create table tmp_users as select * from dba_users;
    delete tmp_users;

    Do not close the session or commit the transaction whilst the export is completing. If the database export is large then there is a possibility you will run out of undo tablespace during export. If this happens you will receive the following error:

    ORA-30036: unable to extend segment by 8 in undo tablespace 'UNDOTBS'

  4. For ease of use we can create an export parameter file. This file can be reused for further exports. Create the export parameter file on the 9i system:


  5. Create a shell script for running the export, this should include a nohupto allow the script to run in the background. If the script runs in the foreground then the export will fail if the server window times out.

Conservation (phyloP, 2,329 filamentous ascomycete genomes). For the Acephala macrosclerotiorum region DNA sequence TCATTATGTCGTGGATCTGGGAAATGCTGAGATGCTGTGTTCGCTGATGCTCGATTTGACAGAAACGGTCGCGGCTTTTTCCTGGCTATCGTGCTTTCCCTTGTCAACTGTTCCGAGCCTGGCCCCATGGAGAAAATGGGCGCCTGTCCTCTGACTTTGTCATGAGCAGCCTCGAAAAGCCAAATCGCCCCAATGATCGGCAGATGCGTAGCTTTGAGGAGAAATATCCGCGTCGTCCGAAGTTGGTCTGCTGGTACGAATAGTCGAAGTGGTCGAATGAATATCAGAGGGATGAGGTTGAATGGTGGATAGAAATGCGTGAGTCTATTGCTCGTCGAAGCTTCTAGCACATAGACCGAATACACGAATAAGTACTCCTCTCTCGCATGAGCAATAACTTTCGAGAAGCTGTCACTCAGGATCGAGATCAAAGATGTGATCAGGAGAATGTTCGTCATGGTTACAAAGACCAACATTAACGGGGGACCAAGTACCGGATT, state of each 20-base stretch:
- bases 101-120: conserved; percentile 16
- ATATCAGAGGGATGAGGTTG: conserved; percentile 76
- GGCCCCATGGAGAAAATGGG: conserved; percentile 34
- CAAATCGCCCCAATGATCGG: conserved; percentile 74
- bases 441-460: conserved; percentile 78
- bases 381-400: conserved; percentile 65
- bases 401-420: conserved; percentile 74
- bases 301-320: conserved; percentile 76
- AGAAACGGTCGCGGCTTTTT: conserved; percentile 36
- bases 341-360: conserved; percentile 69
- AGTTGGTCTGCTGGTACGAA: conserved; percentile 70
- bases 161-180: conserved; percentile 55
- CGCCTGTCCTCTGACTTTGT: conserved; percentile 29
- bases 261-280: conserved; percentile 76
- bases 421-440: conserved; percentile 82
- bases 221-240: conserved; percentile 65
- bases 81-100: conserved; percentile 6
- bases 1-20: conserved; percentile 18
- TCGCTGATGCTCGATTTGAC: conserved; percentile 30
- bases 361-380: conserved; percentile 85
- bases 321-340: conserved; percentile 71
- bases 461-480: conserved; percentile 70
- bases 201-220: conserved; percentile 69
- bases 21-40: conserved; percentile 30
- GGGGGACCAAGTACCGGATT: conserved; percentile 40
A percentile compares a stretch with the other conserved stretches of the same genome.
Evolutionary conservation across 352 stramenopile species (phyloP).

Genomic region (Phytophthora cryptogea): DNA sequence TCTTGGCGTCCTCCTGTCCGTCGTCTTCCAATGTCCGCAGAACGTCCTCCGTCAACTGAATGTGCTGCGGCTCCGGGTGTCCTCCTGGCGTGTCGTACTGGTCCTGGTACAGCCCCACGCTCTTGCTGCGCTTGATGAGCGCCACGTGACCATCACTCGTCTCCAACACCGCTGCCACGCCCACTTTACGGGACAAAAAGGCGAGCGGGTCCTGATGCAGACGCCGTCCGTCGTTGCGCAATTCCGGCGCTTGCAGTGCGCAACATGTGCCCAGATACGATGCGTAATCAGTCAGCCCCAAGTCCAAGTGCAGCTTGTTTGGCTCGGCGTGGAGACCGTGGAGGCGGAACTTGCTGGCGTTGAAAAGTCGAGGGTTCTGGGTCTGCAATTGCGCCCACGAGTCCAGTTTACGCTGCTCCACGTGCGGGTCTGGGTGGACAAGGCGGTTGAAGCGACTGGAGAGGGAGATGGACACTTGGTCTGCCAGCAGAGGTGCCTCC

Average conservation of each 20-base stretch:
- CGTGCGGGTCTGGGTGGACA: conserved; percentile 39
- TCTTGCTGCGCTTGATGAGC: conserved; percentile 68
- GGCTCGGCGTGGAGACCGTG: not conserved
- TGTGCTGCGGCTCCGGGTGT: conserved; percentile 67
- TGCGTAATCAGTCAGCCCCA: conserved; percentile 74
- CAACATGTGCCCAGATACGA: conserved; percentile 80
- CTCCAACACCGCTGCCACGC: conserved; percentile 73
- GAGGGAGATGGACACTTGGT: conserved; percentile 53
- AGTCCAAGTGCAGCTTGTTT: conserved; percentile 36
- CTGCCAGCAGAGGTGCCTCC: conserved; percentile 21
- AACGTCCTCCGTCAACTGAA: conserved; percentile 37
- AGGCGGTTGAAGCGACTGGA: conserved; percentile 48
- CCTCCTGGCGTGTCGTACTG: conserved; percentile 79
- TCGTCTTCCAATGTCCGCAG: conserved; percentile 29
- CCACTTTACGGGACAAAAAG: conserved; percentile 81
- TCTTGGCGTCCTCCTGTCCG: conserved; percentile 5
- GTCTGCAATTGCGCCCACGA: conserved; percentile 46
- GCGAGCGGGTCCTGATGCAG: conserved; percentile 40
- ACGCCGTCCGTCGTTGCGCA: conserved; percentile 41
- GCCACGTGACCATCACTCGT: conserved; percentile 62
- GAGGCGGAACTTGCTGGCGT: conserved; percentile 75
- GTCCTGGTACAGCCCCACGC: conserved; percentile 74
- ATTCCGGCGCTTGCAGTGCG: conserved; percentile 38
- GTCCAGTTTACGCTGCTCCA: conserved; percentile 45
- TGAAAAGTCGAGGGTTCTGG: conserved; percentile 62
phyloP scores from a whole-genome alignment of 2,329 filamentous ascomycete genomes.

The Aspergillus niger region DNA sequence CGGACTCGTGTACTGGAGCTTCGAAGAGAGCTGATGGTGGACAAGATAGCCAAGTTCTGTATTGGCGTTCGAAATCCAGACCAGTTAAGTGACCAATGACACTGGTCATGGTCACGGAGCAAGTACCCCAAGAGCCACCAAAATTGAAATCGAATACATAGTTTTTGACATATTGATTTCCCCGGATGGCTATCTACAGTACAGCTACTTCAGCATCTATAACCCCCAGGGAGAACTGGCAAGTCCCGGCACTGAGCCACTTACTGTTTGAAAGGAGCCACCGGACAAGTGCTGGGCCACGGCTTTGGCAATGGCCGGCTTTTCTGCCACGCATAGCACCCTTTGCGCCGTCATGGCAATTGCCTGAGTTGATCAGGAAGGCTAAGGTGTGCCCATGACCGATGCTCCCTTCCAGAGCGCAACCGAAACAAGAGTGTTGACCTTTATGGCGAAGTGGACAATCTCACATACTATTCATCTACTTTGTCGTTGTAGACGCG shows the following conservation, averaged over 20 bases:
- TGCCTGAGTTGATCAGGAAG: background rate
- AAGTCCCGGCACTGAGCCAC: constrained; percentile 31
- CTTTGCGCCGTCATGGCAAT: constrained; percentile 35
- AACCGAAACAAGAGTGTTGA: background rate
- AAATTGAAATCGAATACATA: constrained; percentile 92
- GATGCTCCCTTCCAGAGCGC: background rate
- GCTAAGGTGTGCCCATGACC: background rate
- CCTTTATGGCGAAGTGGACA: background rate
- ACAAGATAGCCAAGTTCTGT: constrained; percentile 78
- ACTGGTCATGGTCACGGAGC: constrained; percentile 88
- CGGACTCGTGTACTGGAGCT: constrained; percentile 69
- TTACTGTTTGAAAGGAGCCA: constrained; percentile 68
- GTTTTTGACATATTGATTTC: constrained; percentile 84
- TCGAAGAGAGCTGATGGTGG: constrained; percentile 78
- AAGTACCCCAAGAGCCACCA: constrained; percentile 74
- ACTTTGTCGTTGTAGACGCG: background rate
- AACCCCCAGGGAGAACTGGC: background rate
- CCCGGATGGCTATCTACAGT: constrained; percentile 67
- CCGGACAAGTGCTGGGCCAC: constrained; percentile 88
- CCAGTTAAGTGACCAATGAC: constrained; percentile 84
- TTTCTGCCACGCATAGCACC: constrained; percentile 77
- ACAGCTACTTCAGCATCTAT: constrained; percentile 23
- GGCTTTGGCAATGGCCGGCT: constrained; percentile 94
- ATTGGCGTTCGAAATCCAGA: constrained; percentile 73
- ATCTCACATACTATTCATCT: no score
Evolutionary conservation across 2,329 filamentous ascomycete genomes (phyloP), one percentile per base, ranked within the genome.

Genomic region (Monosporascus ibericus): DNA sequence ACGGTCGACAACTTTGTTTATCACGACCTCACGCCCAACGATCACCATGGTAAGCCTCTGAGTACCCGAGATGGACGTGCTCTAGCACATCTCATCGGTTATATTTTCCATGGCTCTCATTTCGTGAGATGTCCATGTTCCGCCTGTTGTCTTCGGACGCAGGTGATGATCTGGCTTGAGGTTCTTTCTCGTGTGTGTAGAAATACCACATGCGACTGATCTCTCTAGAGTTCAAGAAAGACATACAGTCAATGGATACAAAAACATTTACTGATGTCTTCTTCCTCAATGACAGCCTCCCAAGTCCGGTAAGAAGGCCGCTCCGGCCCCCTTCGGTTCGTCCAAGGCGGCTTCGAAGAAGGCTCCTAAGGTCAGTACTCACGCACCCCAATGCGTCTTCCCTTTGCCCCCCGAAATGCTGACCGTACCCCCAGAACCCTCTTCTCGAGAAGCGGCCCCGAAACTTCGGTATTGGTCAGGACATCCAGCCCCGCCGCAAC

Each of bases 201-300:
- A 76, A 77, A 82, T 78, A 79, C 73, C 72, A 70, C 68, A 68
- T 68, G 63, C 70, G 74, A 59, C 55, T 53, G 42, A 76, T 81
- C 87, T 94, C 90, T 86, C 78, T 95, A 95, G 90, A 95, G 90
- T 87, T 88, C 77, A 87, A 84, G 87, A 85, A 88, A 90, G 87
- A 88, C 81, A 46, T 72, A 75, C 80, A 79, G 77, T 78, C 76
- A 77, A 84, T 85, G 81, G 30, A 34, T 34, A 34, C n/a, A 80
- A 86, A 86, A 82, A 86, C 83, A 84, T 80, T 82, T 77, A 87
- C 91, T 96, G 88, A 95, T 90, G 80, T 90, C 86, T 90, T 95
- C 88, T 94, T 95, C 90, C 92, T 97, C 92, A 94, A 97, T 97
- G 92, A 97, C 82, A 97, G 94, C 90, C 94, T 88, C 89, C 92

nohup exp parfile=export.par &

  6. Query tablespaces and sizes. Take a note of the sizes of the tablespaces and datafiles in order to recreate them for use on the 10g system.

10g Preparation

  1. On the 10g system create an import shell script. This will look similar to that of the export on the 9i system:

    nohup imp parfile=import.par &

  2. Create the export parameter file on the 10g system:


  3. Create a transactional database using DBCA in a VNC session
  4. Create a sql script for the creation of tablespaces and datafiles

Export Data from 9i

  1. Check backup to tape has been successful
  2. Cleardown any old backups if space is required before export
  3. Run the sql script for undo tablespace retention
  4. In a separate session start the export using the previously created export shell script
  5. Tail nohup.out to see when the export has completed

    $  tail -f nohup.out

FTP the files to the 10g server

  1. FTP the files across to the 10g server either using WinSCP (linux to linux) or using mget (windows to linux/windows)

Import to 10g

  1. In a VNC session run the import shell script created previously